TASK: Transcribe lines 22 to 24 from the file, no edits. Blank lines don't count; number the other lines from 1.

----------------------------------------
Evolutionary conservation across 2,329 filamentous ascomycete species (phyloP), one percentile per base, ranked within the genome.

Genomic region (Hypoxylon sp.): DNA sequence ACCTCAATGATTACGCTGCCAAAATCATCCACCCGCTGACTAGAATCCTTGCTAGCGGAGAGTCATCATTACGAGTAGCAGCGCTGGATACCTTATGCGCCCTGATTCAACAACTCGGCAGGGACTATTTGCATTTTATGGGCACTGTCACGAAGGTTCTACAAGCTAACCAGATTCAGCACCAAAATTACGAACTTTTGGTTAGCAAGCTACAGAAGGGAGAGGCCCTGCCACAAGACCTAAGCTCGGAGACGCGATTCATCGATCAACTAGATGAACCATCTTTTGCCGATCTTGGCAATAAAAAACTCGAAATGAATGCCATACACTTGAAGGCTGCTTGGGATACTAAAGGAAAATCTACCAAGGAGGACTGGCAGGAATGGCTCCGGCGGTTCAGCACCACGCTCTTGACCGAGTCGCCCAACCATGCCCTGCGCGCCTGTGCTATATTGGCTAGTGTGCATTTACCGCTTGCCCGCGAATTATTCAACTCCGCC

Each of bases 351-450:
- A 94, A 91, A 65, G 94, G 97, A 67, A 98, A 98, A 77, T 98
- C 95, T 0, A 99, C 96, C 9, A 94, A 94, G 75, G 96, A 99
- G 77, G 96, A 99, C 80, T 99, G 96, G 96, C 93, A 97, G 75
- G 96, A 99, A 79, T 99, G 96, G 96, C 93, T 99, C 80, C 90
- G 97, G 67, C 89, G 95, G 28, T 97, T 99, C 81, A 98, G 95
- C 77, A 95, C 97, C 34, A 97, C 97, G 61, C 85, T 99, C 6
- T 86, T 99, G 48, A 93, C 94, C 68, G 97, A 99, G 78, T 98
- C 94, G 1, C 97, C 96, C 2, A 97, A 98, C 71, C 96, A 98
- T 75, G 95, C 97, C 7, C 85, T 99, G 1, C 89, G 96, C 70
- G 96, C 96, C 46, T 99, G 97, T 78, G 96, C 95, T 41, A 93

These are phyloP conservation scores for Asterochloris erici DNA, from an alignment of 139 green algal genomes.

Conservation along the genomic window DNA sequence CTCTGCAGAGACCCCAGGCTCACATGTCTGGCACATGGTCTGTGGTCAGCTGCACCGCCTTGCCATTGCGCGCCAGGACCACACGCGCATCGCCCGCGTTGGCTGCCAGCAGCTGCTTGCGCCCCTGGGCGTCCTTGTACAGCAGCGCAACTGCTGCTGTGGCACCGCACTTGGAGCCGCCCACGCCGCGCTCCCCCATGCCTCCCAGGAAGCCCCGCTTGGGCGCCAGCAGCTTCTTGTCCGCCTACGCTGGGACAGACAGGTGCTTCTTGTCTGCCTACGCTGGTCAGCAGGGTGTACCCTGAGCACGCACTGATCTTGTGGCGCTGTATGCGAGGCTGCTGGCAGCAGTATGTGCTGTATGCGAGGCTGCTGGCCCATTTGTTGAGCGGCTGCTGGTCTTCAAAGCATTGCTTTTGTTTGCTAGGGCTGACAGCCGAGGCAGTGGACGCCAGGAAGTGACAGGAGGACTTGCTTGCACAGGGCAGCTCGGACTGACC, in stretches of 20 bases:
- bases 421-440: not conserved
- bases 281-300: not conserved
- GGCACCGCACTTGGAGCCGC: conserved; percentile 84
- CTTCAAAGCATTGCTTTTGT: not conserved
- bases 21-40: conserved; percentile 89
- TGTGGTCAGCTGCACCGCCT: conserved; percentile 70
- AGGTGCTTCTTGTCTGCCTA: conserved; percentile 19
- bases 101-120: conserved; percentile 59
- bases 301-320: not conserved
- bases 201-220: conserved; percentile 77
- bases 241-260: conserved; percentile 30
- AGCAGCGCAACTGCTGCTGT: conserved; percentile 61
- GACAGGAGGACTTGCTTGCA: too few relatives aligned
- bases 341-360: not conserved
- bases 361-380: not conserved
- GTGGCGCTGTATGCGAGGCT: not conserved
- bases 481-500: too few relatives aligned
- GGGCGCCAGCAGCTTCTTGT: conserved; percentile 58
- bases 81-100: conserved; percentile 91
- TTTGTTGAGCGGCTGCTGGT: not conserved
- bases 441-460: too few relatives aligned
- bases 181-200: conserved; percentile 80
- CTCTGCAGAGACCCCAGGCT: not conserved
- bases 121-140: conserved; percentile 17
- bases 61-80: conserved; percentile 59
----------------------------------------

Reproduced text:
- AGGTGCTTCTTGTCTGCCTA: conserved; percentile 19
- bases 101-120: conserved; percentile 59
- bases 301-320: not conserved